(4.5)

Substituting (4.5) into (4.4), we have

\begin{aligned} \bigl\Vert \nabla \mathcal{G}_{i}(x)-\nabla \mathcal{G}_{i}(y) \bigr\Vert ^{2} \leq{} & L_{i} \bigl\langle A_{i}^{*}(I-P_{Q})A_{i}x-A_{i}^{*}(I-P_{Q})A_{i}y,x-y \bigr\rangle \\ ={}& L_{i} \bigl\langle \nabla \mathcal{G}_{i}(x)-\nabla \mathcal{G}_{i}(y),x-y \bigr\rangle . \end{aligned}

It follows that

\begin{aligned} \bigl\langle \nabla \mathcal{G}_{i}(x)-\nabla \mathcal{G}_{i}(y),x-y \bigr\rangle \geq \frac{1}{L_{i}} \bigl\Vert \nabla \mathcal{G}_{i}(x)- \nabla \mathcal{G}_{i}(y) \bigr\Vert ^{2}. \end{aligned}

Then, $$\nabla \mathcal{G}_{i}$$ is $$\frac{1}{L_{A_{i}}}$$-inverse strongly monotone, for all $$i=1,2$$. Hence, we can conclude Theorem 4.2 from Proposition 4.1 and Theorem 3.1. □

### 4.2 The constrained convex-minimization problem

Let C be a nonempty, closed, and convex subset of H. Consider that the constrained convex-minimization problem is to find $$x^{*}\in C$$ such that

\begin{aligned} \mathcal{Q} \bigl(x^{*} \bigr)= \min _{x\in C} \mathcal{Q}(x), \end{aligned}
(4.6)

where $$\mathcal{Q}:H\to \mathbb{R}$$ is a continuously differentiable function. Assume that (4.6) is consistent (i.e., it has a solution) and we use Ψ to denote its solution set. It is known that the gradient projection algorithm (GPA) plays an important role in solving constrained convex-minimization problems. It is well known that a necessary condition of optimality for a point $$x^{*} \in C$$ to be a solution of the minimization problem (4.6) is that $$x^{*}$$ solves the variational inequality:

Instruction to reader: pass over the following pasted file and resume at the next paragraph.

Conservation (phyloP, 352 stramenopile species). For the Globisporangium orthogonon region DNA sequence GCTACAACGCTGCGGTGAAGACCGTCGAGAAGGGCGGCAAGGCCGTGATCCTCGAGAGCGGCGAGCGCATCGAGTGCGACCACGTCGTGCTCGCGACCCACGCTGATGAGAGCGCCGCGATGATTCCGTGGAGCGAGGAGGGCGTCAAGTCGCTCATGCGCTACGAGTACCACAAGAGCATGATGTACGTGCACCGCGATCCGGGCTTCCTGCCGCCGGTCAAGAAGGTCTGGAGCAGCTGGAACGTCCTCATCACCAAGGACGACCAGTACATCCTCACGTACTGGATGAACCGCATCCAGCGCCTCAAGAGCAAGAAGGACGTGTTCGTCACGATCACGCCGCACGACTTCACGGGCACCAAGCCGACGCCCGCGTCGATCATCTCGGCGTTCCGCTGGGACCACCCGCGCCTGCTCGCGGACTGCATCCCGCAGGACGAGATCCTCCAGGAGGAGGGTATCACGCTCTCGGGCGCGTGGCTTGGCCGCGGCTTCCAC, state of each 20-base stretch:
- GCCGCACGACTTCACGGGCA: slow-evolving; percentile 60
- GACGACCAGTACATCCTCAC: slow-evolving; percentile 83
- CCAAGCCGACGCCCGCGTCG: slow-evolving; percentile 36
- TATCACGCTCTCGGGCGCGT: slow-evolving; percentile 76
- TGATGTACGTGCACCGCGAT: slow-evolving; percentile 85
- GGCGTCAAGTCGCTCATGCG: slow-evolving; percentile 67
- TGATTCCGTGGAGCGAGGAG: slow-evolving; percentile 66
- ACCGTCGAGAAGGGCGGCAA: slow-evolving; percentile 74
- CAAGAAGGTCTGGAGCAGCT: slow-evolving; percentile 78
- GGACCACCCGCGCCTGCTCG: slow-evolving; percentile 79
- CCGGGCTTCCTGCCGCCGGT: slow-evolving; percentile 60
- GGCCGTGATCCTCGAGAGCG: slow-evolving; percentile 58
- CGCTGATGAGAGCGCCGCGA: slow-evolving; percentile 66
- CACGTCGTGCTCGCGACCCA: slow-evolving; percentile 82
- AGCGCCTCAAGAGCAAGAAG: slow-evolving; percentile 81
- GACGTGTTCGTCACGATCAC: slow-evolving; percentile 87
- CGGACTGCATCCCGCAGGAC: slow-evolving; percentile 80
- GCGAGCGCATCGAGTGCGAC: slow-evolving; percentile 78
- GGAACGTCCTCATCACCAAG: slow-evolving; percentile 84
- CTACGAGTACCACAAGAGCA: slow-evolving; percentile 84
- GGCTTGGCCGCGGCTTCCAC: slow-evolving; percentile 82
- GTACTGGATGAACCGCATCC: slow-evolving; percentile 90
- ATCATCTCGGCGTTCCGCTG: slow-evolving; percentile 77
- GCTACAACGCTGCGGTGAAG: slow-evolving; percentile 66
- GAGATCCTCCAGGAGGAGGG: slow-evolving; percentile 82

\begin{aligned} x^{*}\in C, \bigl\langle \nabla \mathcal{Q} \bigl(x^{*} \bigr), x-x^{*} \bigr\rangle \geq 0, \quad\forall x\in C. \end{aligned}
(4.7)

That is, $$\Psi = VI(C,\nabla \mathcal{Q})$$, where $$\Psi \neq \emptyset$$. The following theorem is derived from these results.

### Theorem 4.3

Let C be a nonempty, closed, and convex subset of H. For every $$i=1,2$$, let $$\mathcal{Q}_{i}:H\to \mathbb{R}$$ be a continuous differentiable function with $$\nabla \mathcal{Q}_{i}$$, that is $$\frac{1}{L_{\mathcal{Q}_{i}}}$$-inverse strongly monotone. Let $$T_{i}: C\to C$$ be nonexpansive mappings. Assume that $$\Theta _{i}=\mathrm{Fix}(T_{i})\cap \Psi _{i}\neq \emptyset$$, for all $$i=1,2$$. Let $$g_{1},g_{2}:H \rightarrow H$$ be $$\sigma _{1}$$- and $$\sigma _{2}$$-contraction mappings with $$\sigma _{1},\sigma _{2}\in (0,1)$$ and $$\sigma =\max \{\sigma _{1},\sigma _{2}\}$$. Let the sequences $$\{x_{n}\}$$, $$\{y_{n}\}$$ be generated by $$x_{1},y_{1}\in C$$ and

\begin{aligned} \textstyle\begin{cases} w_{n}=b_{2}y_{n}+(1-b_{2})T_{2}y_{n} \\ y_{n+1}=(1-\beta _{n})w_{n}+\beta _{n}P_{C}(\alpha _{n}g_{2}(x_{n})+(1- \alpha _{n})P_{C}(I-\gamma _{2}\nabla \mathcal{Q}_{2})y_{n})) \\ z_{n}=b_{1}x_{n}+(1-b_{1})T_{1}x_{n} \\ x_{n+1}=(1-\beta _{n})z_{n}+\beta _{n}P_{C}(\alpha _{n}g_{1}(y_{n})+(1- \alpha _{n})P_{C}(I-\gamma _{1}\nabla \mathcal{Q}_{1})x_{n}),\quad \forall n \geq 1, \end{cases}\displaystyle \end{aligned}
(4.8)

where $$\{\beta _{n}\},\{\alpha _{n}\}\subseteq [0,1]$$, $$\gamma _{i} \in (0,\frac{2}{L_{\mathcal{Q}_{i}}})$$, $$b_{i} \in (0,1)$$ for all $$i=1,2$$. Assume that the following conditions hold:

1. (i)

$$\lim_{n\rightarrow \infty}\alpha _{n}=0$$ and $$\sum_{n=1}^{\infty}\alpha _{n}=\infty$$;

2. (ii)

$$0<\overline{l}\leq \beta _{n} \leq l$$ for all $$n\in \mathbb{N}$$ and for some $$\overline{l},l>0$$;

3. (iii)